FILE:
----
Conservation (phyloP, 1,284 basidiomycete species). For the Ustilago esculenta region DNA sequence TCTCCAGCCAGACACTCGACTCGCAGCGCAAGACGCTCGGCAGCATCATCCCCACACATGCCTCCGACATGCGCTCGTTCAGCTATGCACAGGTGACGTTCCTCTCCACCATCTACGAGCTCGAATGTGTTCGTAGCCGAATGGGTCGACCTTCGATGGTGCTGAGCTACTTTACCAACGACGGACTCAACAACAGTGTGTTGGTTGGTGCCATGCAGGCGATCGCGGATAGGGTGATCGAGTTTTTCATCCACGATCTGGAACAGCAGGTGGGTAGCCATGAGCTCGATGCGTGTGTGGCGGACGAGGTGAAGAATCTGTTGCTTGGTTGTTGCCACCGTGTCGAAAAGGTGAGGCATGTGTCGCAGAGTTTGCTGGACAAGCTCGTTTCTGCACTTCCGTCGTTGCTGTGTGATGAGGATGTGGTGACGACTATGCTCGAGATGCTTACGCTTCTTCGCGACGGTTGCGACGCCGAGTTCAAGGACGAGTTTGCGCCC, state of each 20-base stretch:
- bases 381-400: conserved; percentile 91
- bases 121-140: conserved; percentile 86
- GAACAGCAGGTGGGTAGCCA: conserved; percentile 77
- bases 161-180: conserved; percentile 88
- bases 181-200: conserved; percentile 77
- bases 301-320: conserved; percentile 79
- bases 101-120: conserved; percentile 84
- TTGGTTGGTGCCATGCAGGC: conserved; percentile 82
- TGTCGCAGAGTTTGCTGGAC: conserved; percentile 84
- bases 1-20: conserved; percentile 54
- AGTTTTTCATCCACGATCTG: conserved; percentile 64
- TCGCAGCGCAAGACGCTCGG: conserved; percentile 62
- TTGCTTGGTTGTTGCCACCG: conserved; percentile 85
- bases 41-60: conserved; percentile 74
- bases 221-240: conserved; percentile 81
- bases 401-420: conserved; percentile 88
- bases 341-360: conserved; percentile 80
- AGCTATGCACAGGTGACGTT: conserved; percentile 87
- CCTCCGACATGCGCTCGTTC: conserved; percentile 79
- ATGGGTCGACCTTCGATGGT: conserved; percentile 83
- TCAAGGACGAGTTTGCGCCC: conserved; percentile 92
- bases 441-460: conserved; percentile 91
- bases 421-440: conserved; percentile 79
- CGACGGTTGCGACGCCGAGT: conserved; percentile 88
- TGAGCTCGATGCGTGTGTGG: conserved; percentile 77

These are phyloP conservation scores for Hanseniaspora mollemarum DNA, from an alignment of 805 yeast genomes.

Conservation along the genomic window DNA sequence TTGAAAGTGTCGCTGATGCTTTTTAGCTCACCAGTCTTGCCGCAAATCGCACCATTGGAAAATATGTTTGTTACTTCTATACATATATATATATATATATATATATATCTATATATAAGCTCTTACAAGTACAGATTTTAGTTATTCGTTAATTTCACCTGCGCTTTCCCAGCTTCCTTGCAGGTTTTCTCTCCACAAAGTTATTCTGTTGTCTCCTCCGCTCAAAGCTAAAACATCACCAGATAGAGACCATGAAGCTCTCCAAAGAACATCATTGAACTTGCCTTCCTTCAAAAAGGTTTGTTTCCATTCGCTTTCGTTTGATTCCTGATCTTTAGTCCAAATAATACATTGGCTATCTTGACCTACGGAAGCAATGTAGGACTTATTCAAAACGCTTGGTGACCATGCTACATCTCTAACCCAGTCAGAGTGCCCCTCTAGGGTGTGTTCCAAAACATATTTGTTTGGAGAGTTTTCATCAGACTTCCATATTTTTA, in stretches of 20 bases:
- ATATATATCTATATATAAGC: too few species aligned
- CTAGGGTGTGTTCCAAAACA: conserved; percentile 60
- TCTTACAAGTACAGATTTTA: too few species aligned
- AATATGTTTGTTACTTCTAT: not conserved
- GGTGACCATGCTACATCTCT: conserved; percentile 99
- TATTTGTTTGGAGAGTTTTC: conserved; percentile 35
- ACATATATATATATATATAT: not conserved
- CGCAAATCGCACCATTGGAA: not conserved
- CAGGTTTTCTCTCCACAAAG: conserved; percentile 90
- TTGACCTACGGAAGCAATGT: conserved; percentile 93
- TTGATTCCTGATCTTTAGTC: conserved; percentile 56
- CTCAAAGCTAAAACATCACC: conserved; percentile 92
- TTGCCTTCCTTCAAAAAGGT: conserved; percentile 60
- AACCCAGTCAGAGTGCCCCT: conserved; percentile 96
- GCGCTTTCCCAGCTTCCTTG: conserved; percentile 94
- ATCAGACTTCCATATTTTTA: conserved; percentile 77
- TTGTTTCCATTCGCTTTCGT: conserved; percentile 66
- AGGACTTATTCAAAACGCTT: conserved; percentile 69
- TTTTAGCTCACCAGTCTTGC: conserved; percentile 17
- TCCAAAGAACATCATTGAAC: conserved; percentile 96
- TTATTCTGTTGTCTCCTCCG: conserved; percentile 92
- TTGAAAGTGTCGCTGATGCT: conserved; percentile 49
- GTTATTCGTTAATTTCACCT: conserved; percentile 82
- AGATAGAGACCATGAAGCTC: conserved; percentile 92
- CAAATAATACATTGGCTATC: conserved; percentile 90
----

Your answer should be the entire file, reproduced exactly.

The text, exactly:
Conservation (phyloP, 1,284 basidiomycete species). For the Ustilago esculenta region DNA sequence TCTCCAGCCAGACACTCGACTCGCAGCGCAAGACGCTCGGCAGCATCATCCCCACACATGCCTCCGACATGCGCTCGTTCAGCTATGCACAGGTGACGTTCCTCTCCACCATCTACGAGCTCGAATGTGTTCGTAGCCGAATGGGTCGACCTTCGATGGTGCTGAGCTACTTTACCAACGACGGACTCAACAACAGTGTGTTGGTTGGTGCCATGCAGGCGATCGCGGATAGGGTGATCGAGTTTTTCATCCACGATCTGGAACAGCAGGTGGGTAGCCATGAGCTCGATGCGTGTGTGGCGGACGAGGTGAAGAATCTGTTGCTTGGTTGTTGCCACCGTGTCGAAAAGGTGAGGCATGTGTCGCAGAGTTTGCTGGACAAGCTCGTTTCTGCACTTCCGTCGTTGCTGTGTGATGAGGATGTGGTGACGACTATGCTCGAGATGCTTACGCTTCTTCGCGACGGTTGCGACGCCGAGTTCAAGGACGAGTTTGCGCCC, state of each 20-base stretch:
- bases 381-400: conserved; percentile 91
- bases 121-140: conserved; percentile 86
- GAACAGCAGGTGGGTAGCCA: conserved; percentile 77
- bases 161-180: conserved; percentile 88
- bases 181-200: conserved; percentile 77
- bases 301-320: conserved; percentile 79
- bases 101-120: conserved; percentile 84
- TTGGTTGGTGCCATGCAGGC: conserved; percentile 82
- TGTCGCAGAGTTTGCTGGAC: conserved; percentile 84
- bases 1-20: conserved; percentile 54
- AGTTTTTCATCCACGATCTG: conserved; percentile 64
- TCGCAGCGCAAGACGCTCGG: conserved; percentile 62
- TTGCTTGGTTGTTGCCACCG: conserved; percentile 85
- bases 41-60: conserved; percentile 74
- bases 221-240: conserved; percentile 81
- bases 401-420: conserved; percentile 88
- bases 341-360: conserved; percentile 80
- AGCTATGCACAGGTGACGTT: conserved; percentile 87
- CCTCCGACATGCGCTCGTTC: conserved; percentile 79
- ATGGGTCGACCTTCGATGGT: conserved; percentile 83
- TCAAGGACGAGTTTGCGCCC: conserved; percentile 92
- bases 441-460: conserved; percentile 91
- bases 421-440: conserved; percentile 79
- CGACGGTTGCGACGCCGAGT: conserved; percentile 88
- TGAGCTCGATGCGTGTGTGG: conserved; percentile 77

These are phyloP conservation scores for Hanseniaspora mollemarum DNA, from an alignment of 805 yeast genomes.

Conservation along the genomic window DNA sequence TTGAAAGTGTCGCTGATGCTTTTTAGCTCACCAGTCTTGCCGCAAATCGCACCATTGGAAAATATGTTTGTTACTTCTATACATATATATATATATATATATATATATCTATATATAAGCTCTTACAAGTACAGATTTTAGTTATTCGTTAATTTCACCTGCGCTTTCCCAGCTTCCTTGCAGGTTTTCTCTCCACAAAGTTATTCTGTTGTCTCCTCCGCTCAAAGCTAAAACATCACCAGATAGAGACCATGAAGCTCTCCAAAGAACATCATTGAACTTGCCTTCCTTCAAAAAGGTTTGTTTCCATTCGCTTTCGTTTGATTCCTGATCTTTAGTCCAAATAATACATTGGCTATCTTGACCTACGGAAGCAATGTAGGACTTATTCAAAACGCTTGGTGACCATGCTACATCTCTAACCCAGTCAGAGTGCCCCTCTAGGGTGTGTTCCAAAACATATTTGTTTGGAGAGTTTTCATCAGACTTCCATATTTTTA, in stretches of 20 bases:
- ATATATATCTATATATAAGC: too few species aligned
- CTAGGGTGTGTTCCAAAACA: conserved; percentile 60
- TCTTACAAGTACAGATTTTA: too few species aligned
- AATATGTTTGTTACTTCTAT: not conserved
- GGTGACCATGCTACATCTCT: conserved; percentile 99
- TATTTGTTTGGAGAGTTTTC: conserved; percentile 35
- ACATATATATATATATATAT: not conserved
- CGCAAATCGCACCATTGGAA: not conserved
- CAGGTTTTCTCTCCACAAAG: conserved; percentile 90
- TTGACCTACGGAAGCAATGT: conserved; percentile 93
- TTGATTCCTGATCTTTAGTC: conserved; percentile 56
- CTCAAAGCTAAAACATCACC: conserved; percentile 92
- TTGCCTTCCTTCAAAAAGGT: conserved; percentile 60
- AACCCAGTCAGAGTGCCCCT: conserved; percentile 96
- GCGCTTTCCCAGCTTCCTTG: conserved; percentile 94
- ATCAGACTTCCATATTTTTA: conserved; percentile 77
- TTGTTTCCATTCGCTTTCGT: conserved; percentile 66
- AGGACTTATTCAAAACGCTT: conserved; percentile 69
- TTTTAGCTCACCAGTCTTGC: conserved; percentile 17
- TCCAAAGAACATCATTGAAC: conserved; percentile 96
- TTATTCTGTTGTCTCCTCCG: conserved; percentile 92
- TTGAAAGTGTCGCTGATGCT: conserved; percentile 49
- GTTATTCGTTAATTTCACCT: conserved; percentile 82
- AGATAGAGACCATGAAGCTC: conserved; percentile 92
- CAAATAATACATTGGCTATC: conserved; percentile 90